• Have difficulty concentrating: People with chronic insomnia often have difficulty concentrating and focusing on tasks.
  • Feel irritable: People with chronic insomnia often feel very irritable and impatient.
  • Experience chronic anxiety: People with chronic insomnia often experience chronic anxiety, which can lead to difficulty concentrating on tasks and feeling irritable.

Insomnia diagnosis.

There is no special test for their diagnosis. Your doctor will join the hospital and ask questions to learn more about sleep problems and symptoms. An important information for making a diagnosis is to study the medical history with a doctor. Your doctor will check your medical history and the medications you are taking to determine if they affect your ability to sleep. Maori language:

  • Do a blood test: The doctor may ask you to do a blood test to treat diseases such as thyroid problems or low iron levels that may negatively affect.
  • Keep the risk: you may be asked to write down your sleep schedule for the week (going to bed, getting up in the afternoon, waking up before going to bed, caffeine consumption, etc.). This information can help identify the default provider settings or behavior that are interfering with others.
  • Learn how to get rid of unwanted attachment genes for love. If your doctor is concerned that they may be caused by a respiratory illness or sleep apnea, you may be sent away. You may have a sleep disorder or depression if you do research at home

Insomnia risk factors

There are a few things that can increase a person’s risk for developing chronic insomnia. These include:

  • Having difficulty sleeping in the past: If a person has had difficulty sleeping in the past, they are more likely to develop chronic insomnia.
  • Stressful life events: People who experience chronic stress are more likely to develop chronic insomnia.
  • Chronic pain: People who experience chronic pain are more likely to develop chronic insomnia.
  • Chronic illness: People who have chronic illnesses are more likely to develop chronic insomnia.
  • Age: Elderly people are more likely to develop chronic insomnia than younger people.
  • Use of stimulants: People who use stimulants such as caffeine or nicotine before bedtime are more likely to develop chronic insomnia.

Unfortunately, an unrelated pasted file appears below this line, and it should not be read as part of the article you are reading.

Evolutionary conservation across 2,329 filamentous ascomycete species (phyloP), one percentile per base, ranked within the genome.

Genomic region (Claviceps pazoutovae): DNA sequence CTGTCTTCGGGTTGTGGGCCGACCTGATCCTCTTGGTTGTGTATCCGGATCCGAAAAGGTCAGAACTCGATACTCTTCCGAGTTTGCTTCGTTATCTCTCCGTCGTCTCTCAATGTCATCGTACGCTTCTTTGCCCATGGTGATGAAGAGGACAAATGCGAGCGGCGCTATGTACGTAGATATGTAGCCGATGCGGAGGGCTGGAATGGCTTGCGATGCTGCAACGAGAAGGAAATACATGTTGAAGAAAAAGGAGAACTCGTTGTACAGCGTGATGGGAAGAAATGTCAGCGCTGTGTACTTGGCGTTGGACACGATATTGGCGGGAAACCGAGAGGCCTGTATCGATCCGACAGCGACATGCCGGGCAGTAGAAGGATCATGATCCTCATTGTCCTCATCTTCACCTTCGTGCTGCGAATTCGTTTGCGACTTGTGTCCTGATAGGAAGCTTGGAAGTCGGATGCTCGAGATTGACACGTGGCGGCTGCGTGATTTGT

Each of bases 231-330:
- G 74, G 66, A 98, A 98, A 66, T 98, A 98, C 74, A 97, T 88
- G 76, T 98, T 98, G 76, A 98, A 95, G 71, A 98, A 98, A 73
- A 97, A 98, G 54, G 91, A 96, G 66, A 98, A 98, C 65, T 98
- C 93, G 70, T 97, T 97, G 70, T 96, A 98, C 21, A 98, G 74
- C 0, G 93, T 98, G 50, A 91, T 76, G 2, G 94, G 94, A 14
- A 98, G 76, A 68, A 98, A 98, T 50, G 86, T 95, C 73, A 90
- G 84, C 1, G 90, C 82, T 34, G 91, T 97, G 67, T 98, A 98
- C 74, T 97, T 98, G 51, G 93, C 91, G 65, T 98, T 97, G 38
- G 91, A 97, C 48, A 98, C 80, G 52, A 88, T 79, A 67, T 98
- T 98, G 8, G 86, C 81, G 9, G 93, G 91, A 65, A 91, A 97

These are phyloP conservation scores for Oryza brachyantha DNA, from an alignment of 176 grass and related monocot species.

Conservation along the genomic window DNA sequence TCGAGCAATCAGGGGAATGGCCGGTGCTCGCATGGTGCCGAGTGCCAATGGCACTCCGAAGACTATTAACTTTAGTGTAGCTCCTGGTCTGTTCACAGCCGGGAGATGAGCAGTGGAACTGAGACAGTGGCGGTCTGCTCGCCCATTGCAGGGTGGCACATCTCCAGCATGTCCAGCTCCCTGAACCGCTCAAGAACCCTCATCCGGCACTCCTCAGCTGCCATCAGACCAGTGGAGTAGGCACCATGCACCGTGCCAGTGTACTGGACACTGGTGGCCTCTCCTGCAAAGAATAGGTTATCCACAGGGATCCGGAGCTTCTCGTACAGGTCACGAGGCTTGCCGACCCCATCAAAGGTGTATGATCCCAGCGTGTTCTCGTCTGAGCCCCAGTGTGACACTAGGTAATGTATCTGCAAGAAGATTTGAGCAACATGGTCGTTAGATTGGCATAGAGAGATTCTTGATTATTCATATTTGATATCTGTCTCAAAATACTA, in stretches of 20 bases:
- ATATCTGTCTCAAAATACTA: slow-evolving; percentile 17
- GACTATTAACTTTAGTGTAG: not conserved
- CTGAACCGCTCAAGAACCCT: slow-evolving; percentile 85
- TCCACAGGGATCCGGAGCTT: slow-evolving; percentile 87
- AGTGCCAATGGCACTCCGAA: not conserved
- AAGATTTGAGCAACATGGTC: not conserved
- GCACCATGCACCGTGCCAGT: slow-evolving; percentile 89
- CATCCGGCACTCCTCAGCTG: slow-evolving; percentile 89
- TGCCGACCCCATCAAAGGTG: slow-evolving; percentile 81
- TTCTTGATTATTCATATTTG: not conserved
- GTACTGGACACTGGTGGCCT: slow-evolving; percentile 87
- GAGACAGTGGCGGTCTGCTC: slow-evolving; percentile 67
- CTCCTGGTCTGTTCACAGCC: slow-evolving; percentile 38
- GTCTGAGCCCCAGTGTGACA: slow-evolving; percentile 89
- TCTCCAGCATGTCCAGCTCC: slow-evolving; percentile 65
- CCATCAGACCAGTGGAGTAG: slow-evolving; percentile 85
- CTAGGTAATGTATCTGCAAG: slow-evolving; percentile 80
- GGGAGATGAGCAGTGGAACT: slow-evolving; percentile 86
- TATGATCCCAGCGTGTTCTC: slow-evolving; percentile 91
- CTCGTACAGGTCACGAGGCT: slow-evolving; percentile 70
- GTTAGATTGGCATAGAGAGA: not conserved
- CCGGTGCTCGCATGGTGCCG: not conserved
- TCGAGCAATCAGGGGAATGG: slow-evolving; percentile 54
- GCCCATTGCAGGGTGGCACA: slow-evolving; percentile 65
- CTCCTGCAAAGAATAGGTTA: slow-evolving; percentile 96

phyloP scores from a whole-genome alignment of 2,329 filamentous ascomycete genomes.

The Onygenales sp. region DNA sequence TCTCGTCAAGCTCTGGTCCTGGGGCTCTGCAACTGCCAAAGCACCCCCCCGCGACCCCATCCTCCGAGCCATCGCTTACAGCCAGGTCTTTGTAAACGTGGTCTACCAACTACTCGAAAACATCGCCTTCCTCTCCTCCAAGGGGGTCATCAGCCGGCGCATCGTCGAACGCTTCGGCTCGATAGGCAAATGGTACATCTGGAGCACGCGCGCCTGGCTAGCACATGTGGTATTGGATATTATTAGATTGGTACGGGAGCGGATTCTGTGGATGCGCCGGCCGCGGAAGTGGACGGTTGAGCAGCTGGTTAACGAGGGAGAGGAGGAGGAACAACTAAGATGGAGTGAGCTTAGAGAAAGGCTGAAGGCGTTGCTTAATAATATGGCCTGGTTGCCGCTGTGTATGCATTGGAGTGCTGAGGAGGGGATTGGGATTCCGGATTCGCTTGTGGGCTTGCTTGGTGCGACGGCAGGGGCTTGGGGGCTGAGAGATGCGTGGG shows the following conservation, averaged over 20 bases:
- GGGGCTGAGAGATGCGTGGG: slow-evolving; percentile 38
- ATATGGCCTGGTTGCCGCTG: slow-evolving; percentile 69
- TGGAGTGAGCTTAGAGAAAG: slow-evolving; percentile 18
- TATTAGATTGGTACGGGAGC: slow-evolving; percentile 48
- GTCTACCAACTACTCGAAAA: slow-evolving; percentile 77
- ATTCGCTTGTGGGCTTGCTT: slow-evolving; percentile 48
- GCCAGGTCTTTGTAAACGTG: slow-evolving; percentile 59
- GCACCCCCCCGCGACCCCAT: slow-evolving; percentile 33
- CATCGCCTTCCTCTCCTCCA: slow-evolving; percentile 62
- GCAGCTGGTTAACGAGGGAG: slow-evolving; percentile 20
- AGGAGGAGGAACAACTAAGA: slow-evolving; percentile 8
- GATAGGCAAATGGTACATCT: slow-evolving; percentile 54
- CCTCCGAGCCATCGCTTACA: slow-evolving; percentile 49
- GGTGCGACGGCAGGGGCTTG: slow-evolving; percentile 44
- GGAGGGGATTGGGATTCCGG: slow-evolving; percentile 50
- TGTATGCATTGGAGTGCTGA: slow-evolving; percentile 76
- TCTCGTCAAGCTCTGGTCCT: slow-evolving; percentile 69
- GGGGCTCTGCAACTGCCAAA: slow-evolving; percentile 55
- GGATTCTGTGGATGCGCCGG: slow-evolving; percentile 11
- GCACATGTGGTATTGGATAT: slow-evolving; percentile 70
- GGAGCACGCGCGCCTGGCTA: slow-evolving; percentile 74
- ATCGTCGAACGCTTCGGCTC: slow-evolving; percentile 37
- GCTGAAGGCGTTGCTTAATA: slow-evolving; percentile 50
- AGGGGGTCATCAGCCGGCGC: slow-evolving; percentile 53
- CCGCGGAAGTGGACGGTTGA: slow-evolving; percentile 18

Complications

Chronic insomnia can cause a number of complications, including:

  • Health problems: Chronic insomnia is often associated with other health issues. For example, people who have chronic pain are more likely to develop acute or chronic insomnia because the pain makes it difficult for them to sleep at night. People who have chronic illness may also experience changes in their sleep patterns.
  • Mental health problems: People who have insomnia are more likely to develop mental illnesses such as chronic anxiety or depression.
  • Increased risk of accidents and injuries at work: People who experience sleepiness due to their lack of sleep may be more likely to make mistakes that can lead to accidents or injuries on the job. They may also not perform as well as they should and may be passed over for a promotion or other opportunities.

Treatment of chronic insomnia

risk factors

There are many treatments available for chronic insomnia, including:

  • Behavioral therapies: Behavioral therapies involve making changes to your sleep habits and lifestyle in order to help you sleep better.
  • Medications: There are several medications available that can help improve sleep quality, such as sedatives, hypnotics, and antidepressants.
  • Alternative therapies: Alternative treatments such as acupuncture and herbal supplements may also help improve sleep quality.
  • Behavioral therapies: Behavioral therapies involve making changes to your sleep habits and lifestyle in order to help you sleep better.

Other treatments for chronic insomnia include acupuncture and sleep restriction therapy

  • Cognitive-behavioral therapy (CBT): This involves changing an individual’s thoughts, feelings, or behaviors to reduce the symptoms of a disorder such as chronic insomnia.
  • Stimulus control therapy: Stimulus control therapy is a type of CBT that helps people with insomnia fall asleep by encouraging them to only sleep in bed after they are drowsy, limit the time spent lying awake trying to go to sleep at night (sleep efficiency), and use their bed for sleeping purposes.
  • Sleep hygiene education: This is a type of CBT that teaches people about the importance of good sleep habits and how to create an environment that promotes better sleep.
  • Restricted time in bed (RBI): RBI involves setting a specific limit on the amount of time a person spends in bed each night, even if they are not sleeping.

Is it possible to prevent insomnia?

Yes, there are a few things people can do to help prevent chronic insomnia. These include:

  • Staying active: Exercise releases feel-good chemicals called endorphins that can improve sleep quality.
  • Managing stress: Stress management techniques such as yoga, meditation, and deep breathing can help reduce stress levels and promote better sleep.
  • Avoiding stimulants: Caffeine, alcohol, nicotine, and some over-the-counter medications can reduce sleep quality.
  • Keeping a regular sleep schedule: Going to bed at the same time every night helps promote better sleep each night. Staying up late or sleeping in on weekends may interfere with your body’s natural circadian rhythms and make it harder to sleep well on weekdays.

Frequently asked questions

Can insomnia go away?

Yes, many people are able to overcome chronic insomnia with the help of medication and/or behavioral therapies.

Is insomnia a serious condition?

Yes, chronic insomnia can lead to a number of health problems if left untreated. It is important to seek treatment if you are experiencing difficulty sleeping.

How many hours do insomniacs sleep?

There is no one answer to this question as everyone’s sleep needs vary. However, people with chronic insomnia often sleep for fewer hours than they need each night.

References